DESC North Aurora Supportive Emergency Housing
We held a virtual informational meeting on Sept. 21 for the new DESC North Aurora Supportive Emergency Housing project. Learn more here.
DESC will operate a new supportive emergency housing program with robust supportive services in the former Holiday Inn Express & Suites North Seattle, which King County bought in July 2021, under the Health Through Housing program.
The facilities located at 14115 Aurora Ave N. is known for now as DESC North Aurora Supportive Emergency Housing. Beginning in autumn 2021, this new model will be a better alternative to the conventional model of crowded, congregate emergency shelter.
Eligible guests will be single, highly vulnerable, disabled adults who are experiencing chronic homelessness.
North Aurora Supportive Emergency Housing will partially replace the temporary arrangements we have had in Renton during the pandemic. It is a priority for both the county and for DESC to retain the bed capacity we have had there since spring 2020.
While it is emergency housing, this will not be a walkup shelter, nor will it offer walkup services. Rooms will be available only through referral, for quick access when a person has no housing, where they can be safe and comfortable while they prepare for their next steps.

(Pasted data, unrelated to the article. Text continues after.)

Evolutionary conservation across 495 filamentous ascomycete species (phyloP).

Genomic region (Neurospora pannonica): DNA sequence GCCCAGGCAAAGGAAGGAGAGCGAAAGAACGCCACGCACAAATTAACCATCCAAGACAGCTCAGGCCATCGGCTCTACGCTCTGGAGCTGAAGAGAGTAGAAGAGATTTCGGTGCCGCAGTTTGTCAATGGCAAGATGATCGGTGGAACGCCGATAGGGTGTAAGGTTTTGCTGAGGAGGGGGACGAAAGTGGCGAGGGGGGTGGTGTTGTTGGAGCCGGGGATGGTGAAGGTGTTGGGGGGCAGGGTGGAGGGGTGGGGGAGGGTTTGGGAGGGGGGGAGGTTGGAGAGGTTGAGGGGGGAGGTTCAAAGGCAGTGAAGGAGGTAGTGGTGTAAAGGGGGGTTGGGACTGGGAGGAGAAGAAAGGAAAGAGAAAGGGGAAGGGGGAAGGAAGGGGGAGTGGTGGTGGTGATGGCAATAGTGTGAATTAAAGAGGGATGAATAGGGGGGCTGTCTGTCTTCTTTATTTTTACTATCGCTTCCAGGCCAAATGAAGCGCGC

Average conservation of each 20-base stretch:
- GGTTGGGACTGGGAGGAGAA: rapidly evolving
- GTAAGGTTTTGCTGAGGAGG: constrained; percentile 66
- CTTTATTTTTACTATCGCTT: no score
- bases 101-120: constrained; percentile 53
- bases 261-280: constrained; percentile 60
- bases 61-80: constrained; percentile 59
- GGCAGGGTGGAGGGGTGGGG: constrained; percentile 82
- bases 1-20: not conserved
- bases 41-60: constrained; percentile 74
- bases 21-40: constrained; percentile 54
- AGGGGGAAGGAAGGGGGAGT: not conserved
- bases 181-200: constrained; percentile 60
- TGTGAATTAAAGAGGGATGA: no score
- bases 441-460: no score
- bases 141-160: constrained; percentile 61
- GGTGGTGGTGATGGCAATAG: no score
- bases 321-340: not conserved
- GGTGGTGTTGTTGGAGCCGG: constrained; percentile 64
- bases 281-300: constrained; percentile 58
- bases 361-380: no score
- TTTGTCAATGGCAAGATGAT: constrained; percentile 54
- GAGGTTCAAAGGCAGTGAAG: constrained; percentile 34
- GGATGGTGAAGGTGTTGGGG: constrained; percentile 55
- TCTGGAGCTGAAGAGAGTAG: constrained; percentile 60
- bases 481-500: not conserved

Referrals will come from local homeless service providers, first responders, hospitals and the surrounding community.
The time that a guest may stay in this housing is not limited, but it is not intended to be a permanent home. It will offer basic amenities and safe, private, dignified spaces for people to temporarily live while they search for or wait to be placed in permanent housing.
The facility will be staffed 24 hours a day, seven days a week, and DESC will provide robust supportive services. Additionally, residents will abide by DESC’s good neighbor agreement.
In the time since spring 2020 we have learned that hotel rooms work better for our guests than congregate shelter. DESC saw many advantages to private rooms as we operated the Renton hotel shelter during the pandemic. The operation has been on the whole very positive, according to a University of Washington study, “Impact of Hotels as Non-Congregate Emergency Shelters,” described here by UW News, and in Huff Post’s “Put Homeless People in Hotels.”
Our clients in the Renton hotel shelter have shown us that when people have their own private space with a locking door, a bed and bathroom, they are better able to stabilize and feel like they can take advantage of supportive and recovery services.